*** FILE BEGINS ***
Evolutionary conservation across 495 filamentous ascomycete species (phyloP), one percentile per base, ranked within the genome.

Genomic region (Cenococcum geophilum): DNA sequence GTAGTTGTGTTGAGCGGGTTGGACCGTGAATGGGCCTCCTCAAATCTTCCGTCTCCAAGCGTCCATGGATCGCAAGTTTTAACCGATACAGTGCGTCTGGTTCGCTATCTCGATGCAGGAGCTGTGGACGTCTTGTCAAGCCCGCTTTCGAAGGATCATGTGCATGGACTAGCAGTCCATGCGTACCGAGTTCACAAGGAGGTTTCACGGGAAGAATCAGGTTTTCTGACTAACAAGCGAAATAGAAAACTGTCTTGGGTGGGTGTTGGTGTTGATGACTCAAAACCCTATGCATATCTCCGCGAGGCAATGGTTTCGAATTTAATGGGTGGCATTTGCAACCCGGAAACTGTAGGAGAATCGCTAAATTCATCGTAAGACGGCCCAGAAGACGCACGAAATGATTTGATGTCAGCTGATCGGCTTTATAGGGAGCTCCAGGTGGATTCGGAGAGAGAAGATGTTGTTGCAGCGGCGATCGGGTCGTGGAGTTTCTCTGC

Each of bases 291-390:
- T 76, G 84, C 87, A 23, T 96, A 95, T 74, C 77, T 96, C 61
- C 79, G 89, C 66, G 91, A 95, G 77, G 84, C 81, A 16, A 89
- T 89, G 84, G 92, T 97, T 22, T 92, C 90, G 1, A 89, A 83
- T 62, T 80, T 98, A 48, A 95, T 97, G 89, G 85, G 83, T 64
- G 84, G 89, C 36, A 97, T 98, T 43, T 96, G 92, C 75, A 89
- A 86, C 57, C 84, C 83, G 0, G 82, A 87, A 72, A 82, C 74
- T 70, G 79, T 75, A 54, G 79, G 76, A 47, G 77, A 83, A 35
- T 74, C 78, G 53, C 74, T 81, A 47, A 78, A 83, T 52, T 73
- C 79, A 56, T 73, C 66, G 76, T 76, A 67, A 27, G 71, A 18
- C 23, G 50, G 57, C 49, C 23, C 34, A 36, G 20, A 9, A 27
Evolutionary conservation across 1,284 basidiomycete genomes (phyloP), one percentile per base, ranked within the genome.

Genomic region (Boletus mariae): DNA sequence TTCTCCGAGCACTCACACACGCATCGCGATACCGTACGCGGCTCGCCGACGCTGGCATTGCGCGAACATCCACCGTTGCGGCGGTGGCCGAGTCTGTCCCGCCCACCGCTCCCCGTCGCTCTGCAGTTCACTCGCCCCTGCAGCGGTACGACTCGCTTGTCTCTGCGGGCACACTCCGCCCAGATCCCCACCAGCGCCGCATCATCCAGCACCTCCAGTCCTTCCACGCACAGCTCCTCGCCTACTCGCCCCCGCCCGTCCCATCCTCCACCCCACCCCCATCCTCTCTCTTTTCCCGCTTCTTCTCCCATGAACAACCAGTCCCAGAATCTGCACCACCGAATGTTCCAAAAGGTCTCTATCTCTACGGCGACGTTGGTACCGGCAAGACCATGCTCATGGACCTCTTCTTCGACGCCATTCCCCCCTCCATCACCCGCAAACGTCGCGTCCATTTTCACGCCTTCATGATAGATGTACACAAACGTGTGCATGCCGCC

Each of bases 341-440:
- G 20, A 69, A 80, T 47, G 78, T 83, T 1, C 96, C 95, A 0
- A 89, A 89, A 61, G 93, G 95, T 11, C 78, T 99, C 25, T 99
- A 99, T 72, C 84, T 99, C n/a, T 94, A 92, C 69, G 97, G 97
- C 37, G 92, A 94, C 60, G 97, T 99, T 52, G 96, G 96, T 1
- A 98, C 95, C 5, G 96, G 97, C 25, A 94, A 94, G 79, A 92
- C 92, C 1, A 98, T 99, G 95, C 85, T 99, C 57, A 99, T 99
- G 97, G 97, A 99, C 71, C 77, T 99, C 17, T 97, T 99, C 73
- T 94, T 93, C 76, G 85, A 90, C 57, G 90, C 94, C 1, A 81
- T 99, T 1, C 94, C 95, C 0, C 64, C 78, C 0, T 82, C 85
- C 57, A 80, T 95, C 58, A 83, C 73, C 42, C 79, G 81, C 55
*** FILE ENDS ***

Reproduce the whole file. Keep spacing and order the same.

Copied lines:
Evolutionary conservation across 495 filamentous ascomycete species (phyloP), one percentile per base, ranked within the genome.

Genomic region (Cenococcum geophilum): DNA sequence GTAGTTGTGTTGAGCGGGTTGGACCGTGAATGGGCCTCCTCAAATCTTCCGTCTCCAAGCGTCCATGGATCGCAAGTTTTAACCGATACAGTGCGTCTGGTTCGCTATCTCGATGCAGGAGCTGTGGACGTCTTGTCAAGCCCGCTTTCGAAGGATCATGTGCATGGACTAGCAGTCCATGCGTACCGAGTTCACAAGGAGGTTTCACGGGAAGAATCAGGTTTTCTGACTAACAAGCGAAATAGAAAACTGTCTTGGGTGGGTGTTGGTGTTGATGACTCAAAACCCTATGCATATCTCCGCGAGGCAATGGTTTCGAATTTAATGGGTGGCATTTGCAACCCGGAAACTGTAGGAGAATCGCTAAATTCATCGTAAGACGGCCCAGAAGACGCACGAAATGATTTGATGTCAGCTGATCGGCTTTATAGGGAGCTCCAGGTGGATTCGGAGAGAGAAGATGTTGTTGCAGCGGCGATCGGGTCGTGGAGTTTCTCTGC

Each of bases 291-390:
- T 76, G 84, C 87, A 23, T 96, A 95, T 74, C 77, T 96, C 61
- C 79, G 89, C 66, G 91, A 95, G 77, G 84, C 81, A 16, A 89
- T 89, G 84, G 92, T 97, T 22, T 92, C 90, G 1, A 89, A 83
- T 62, T 80, T 98, A 48, A 95, T 97, G 89, G 85, G 83, T 64
- G 84, G 89, C 36, A 97, T 98, T 43, T 96, G 92, C 75, A 89
- A 86, C 57, C 84, C 83, G 0, G 82, A 87, A 72, A 82, C 74
- T 70, G 79, T 75, A 54, G 79, G 76, A 47, G 77, A 83, A 35
- T 74, C 78, G 53, C 74, T 81, A 47, A 78, A 83, T 52, T 73
- C 79, A 56, T 73, C 66, G 76, T 76, A 67, A 27, G 71, A 18
- C 23, G 50, G 57, C 49, C 23, C 34, A 36, G 20, A 9, A 27
Evolutionary conservation across 1,284 basidiomycete genomes (phyloP), one percentile per base, ranked within the genome.

Genomic region (Boletus mariae): DNA sequence TTCTCCGAGCACTCACACACGCATCGCGATACCGTACGCGGCTCGCCGACGCTGGCATTGCGCGAACATCCACCGTTGCGGCGGTGGCCGAGTCTGTCCCGCCCACCGCTCCCCGTCGCTCTGCAGTTCACTCGCCCCTGCAGCGGTACGACTCGCTTGTCTCTGCGGGCACACTCCGCCCAGATCCCCACCAGCGCCGCATCATCCAGCACCTCCAGTCCTTCCACGCACAGCTCCTCGCCTACTCGCCCCCGCCCGTCCCATCCTCCACCCCACCCCCATCCTCTCTCTTTTCCCGCTTCTTCTCCCATGAACAACCAGTCCCAGAATCTGCACCACCGAATGTTCCAAAAGGTCTCTATCTCTACGGCGACGTTGGTACCGGCAAGACCATGCTCATGGACCTCTTCTTCGACGCCATTCCCCCCTCCATCACCCGCAAACGTCGCGTCCATTTTCACGCCTTCATGATAGATGTACACAAACGTGTGCATGCCGCC

Each of bases 341-440:
- G 20, A 69, A 80, T 47, G 78, T 83, T 1, C 96, C 95, A 0
- A 89, A 89, A 61, G 93, G 95, T 11, C 78, T 99, C 25, T 99
- A 99, T 72, C 84, T 99, C n/a, T 94, A 92, C 69, G 97, G 97
- C 37, G 92, A 94, C 60, G 97, T 99, T 52, G 96, G 96, T 1
- A 98, C 95, C 5, G 96, G 97, C 25, A 94, A 94, G 79, A 92
- C 92, C 1, A 98, T 99, G 95, C 85, T 99, C 57, A 99, T 99
- G 97, G 97, A 99, C 71, C 77, T 99, C 17, T 97, T 99, C 73
- T 94, T 93, C 76, G 85, A 90, C 57, G 90, C 94, C 1, A 81
- T 99, T 1, C 94, C 95, C 0, C 64, C 78, C 0, T 82, C 85
- C 57, A 80, T 95, C 58, A 83, C 73, C 42, C 79, G 81, C 55